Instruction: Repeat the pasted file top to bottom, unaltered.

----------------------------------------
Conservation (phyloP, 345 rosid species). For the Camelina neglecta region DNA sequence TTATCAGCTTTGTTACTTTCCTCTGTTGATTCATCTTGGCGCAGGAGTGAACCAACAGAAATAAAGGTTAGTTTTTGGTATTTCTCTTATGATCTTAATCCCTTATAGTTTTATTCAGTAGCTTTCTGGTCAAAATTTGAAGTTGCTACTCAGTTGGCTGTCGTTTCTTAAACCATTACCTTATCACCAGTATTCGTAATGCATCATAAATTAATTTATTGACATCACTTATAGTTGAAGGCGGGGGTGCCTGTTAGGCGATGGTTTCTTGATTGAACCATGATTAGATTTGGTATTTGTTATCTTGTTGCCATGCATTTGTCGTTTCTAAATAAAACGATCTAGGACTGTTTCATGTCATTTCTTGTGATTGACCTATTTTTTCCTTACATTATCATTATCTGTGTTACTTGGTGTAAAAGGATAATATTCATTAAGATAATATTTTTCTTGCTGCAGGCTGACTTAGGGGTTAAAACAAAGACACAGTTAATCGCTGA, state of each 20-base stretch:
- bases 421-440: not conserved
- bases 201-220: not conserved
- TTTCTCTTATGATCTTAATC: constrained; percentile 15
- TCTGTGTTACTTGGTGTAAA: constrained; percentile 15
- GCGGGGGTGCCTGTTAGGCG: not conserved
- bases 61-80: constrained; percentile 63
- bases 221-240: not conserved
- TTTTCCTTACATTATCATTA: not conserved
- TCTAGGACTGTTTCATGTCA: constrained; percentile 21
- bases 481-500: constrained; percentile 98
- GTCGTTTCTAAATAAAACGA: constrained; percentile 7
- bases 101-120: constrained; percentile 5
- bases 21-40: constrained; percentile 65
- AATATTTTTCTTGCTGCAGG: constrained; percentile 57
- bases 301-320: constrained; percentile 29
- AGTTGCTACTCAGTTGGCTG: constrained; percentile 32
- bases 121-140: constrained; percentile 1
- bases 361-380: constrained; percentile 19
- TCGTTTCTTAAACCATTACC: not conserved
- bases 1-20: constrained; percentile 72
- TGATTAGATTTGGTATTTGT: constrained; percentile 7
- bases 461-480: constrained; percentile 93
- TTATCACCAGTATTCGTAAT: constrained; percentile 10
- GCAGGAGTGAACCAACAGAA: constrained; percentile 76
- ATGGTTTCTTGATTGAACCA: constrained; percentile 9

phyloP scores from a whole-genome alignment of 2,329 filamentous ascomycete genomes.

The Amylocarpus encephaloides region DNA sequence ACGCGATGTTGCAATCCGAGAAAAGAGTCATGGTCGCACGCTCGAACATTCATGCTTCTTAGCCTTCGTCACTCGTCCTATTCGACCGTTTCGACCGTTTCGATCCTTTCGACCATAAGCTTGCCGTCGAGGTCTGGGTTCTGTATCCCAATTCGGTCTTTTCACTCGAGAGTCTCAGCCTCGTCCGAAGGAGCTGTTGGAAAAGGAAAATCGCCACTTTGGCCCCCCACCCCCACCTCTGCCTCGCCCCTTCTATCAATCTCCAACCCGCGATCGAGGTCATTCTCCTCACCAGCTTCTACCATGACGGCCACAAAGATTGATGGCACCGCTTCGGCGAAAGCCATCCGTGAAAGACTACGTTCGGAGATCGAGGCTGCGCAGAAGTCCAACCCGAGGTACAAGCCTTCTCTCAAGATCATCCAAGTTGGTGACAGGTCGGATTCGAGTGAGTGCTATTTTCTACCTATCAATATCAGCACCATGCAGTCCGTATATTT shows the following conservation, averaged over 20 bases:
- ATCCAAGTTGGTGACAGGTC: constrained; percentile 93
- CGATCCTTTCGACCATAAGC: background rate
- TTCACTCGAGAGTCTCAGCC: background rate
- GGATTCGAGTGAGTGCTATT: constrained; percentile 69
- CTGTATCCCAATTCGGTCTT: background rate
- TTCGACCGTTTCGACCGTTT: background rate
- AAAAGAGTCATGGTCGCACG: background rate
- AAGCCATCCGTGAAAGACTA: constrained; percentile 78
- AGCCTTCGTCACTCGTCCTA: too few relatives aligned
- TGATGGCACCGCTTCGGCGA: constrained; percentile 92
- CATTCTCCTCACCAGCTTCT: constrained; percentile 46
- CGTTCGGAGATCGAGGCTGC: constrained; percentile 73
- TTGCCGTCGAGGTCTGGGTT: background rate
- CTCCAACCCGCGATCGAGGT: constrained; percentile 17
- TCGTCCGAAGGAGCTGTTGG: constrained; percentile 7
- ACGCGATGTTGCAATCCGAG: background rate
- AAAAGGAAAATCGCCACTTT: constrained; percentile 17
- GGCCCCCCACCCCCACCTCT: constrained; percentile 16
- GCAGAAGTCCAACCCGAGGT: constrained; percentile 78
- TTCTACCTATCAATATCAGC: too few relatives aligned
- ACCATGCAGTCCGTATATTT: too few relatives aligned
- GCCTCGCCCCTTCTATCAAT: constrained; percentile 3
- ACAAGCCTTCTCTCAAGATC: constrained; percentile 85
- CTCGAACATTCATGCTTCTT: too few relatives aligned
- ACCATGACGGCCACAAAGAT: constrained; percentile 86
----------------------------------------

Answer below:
Conservation (phyloP, 345 rosid species). For the Camelina neglecta region DNA sequence TTATCAGCTTTGTTACTTTCCTCTGTTGATTCATCTTGGCGCAGGAGTGAACCAACAGAAATAAAGGTTAGTTTTTGGTATTTCTCTTATGATCTTAATCCCTTATAGTTTTATTCAGTAGCTTTCTGGTCAAAATTTGAAGTTGCTACTCAGTTGGCTGTCGTTTCTTAAACCATTACCTTATCACCAGTATTCGTAATGCATCATAAATTAATTTATTGACATCACTTATAGTTGAAGGCGGGGGTGCCTGTTAGGCGATGGTTTCTTGATTGAACCATGATTAGATTTGGTATTTGTTATCTTGTTGCCATGCATTTGTCGTTTCTAAATAAAACGATCTAGGACTGTTTCATGTCATTTCTTGTGATTGACCTATTTTTTCCTTACATTATCATTATCTGTGTTACTTGGTGTAAAAGGATAATATTCATTAAGATAATATTTTTCTTGCTGCAGGCTGACTTAGGGGTTAAAACAAAGACACAGTTAATCGCTGA, state of each 20-base stretch:
- bases 421-440: not conserved
- bases 201-220: not conserved
- TTTCTCTTATGATCTTAATC: constrained; percentile 15
- TCTGTGTTACTTGGTGTAAA: constrained; percentile 15
- GCGGGGGTGCCTGTTAGGCG: not conserved
- bases 61-80: constrained; percentile 63
- bases 221-240: not conserved
- TTTTCCTTACATTATCATTA: not conserved
- TCTAGGACTGTTTCATGTCA: constrained; percentile 21
- bases 481-500: constrained; percentile 98
- GTCGTTTCTAAATAAAACGA: constrained; percentile 7
- bases 101-120: constrained; percentile 5
- bases 21-40: constrained; percentile 65
- AATATTTTTCTTGCTGCAGG: constrained; percentile 57
- bases 301-320: constrained; percentile 29
- AGTTGCTACTCAGTTGGCTG: constrained; percentile 32
- bases 121-140: constrained; percentile 1
- bases 361-380: constrained; percentile 19
- TCGTTTCTTAAACCATTACC: not conserved
- bases 1-20: constrained; percentile 72
- TGATTAGATTTGGTATTTGT: constrained; percentile 7
- bases 461-480: constrained; percentile 93
- TTATCACCAGTATTCGTAAT: constrained; percentile 10
- GCAGGAGTGAACCAACAGAA: constrained; percentile 76
- ATGGTTTCTTGATTGAACCA: constrained; percentile 9

phyloP scores from a whole-genome alignment of 2,329 filamentous ascomycete genomes.

The Amylocarpus encephaloides region DNA sequence ACGCGATGTTGCAATCCGAGAAAAGAGTCATGGTCGCACGCTCGAACATTCATGCTTCTTAGCCTTCGTCACTCGTCCTATTCGACCGTTTCGACCGTTTCGATCCTTTCGACCATAAGCTTGCCGTCGAGGTCTGGGTTCTGTATCCCAATTCGGTCTTTTCACTCGAGAGTCTCAGCCTCGTCCGAAGGAGCTGTTGGAAAAGGAAAATCGCCACTTTGGCCCCCCACCCCCACCTCTGCCTCGCCCCTTCTATCAATCTCCAACCCGCGATCGAGGTCATTCTCCTCACCAGCTTCTACCATGACGGCCACAAAGATTGATGGCACCGCTTCGGCGAAAGCCATCCGTGAAAGACTACGTTCGGAGATCGAGGCTGCGCAGAAGTCCAACCCGAGGTACAAGCCTTCTCTCAAGATCATCCAAGTTGGTGACAGGTCGGATTCGAGTGAGTGCTATTTTCTACCTATCAATATCAGCACCATGCAGTCCGTATATTT shows the following conservation, averaged over 20 bases:
- ATCCAAGTTGGTGACAGGTC: constrained; percentile 93
- CGATCCTTTCGACCATAAGC: background rate
- TTCACTCGAGAGTCTCAGCC: background rate
- GGATTCGAGTGAGTGCTATT: constrained; percentile 69
- CTGTATCCCAATTCGGTCTT: background rate
- TTCGACCGTTTCGACCGTTT: background rate
- AAAAGAGTCATGGTCGCACG: background rate
- AAGCCATCCGTGAAAGACTA: constrained; percentile 78
- AGCCTTCGTCACTCGTCCTA: too few relatives aligned
- TGATGGCACCGCTTCGGCGA: constrained; percentile 92
- CATTCTCCTCACCAGCTTCT: constrained; percentile 46
- CGTTCGGAGATCGAGGCTGC: constrained; percentile 73
- TTGCCGTCGAGGTCTGGGTT: background rate
- CTCCAACCCGCGATCGAGGT: constrained; percentile 17
- TCGTCCGAAGGAGCTGTTGG: constrained; percentile 7
- ACGCGATGTTGCAATCCGAG: background rate
- AAAAGGAAAATCGCCACTTT: constrained; percentile 17
- GGCCCCCCACCCCCACCTCT: constrained; percentile 16
- GCAGAAGTCCAACCCGAGGT: constrained; percentile 78
- TTCTACCTATCAATATCAGC: too few relatives aligned
- ACCATGCAGTCCGTATATTT: too few relatives aligned
- GCCTCGCCCCTTCTATCAAT: constrained; percentile 3
- ACAAGCCTTCTCTCAAGATC: constrained; percentile 85
- CTCGAACATTCATGCTTCTT: too few relatives aligned
- ACCATGACGGCCACAAAGAT: constrained; percentile 86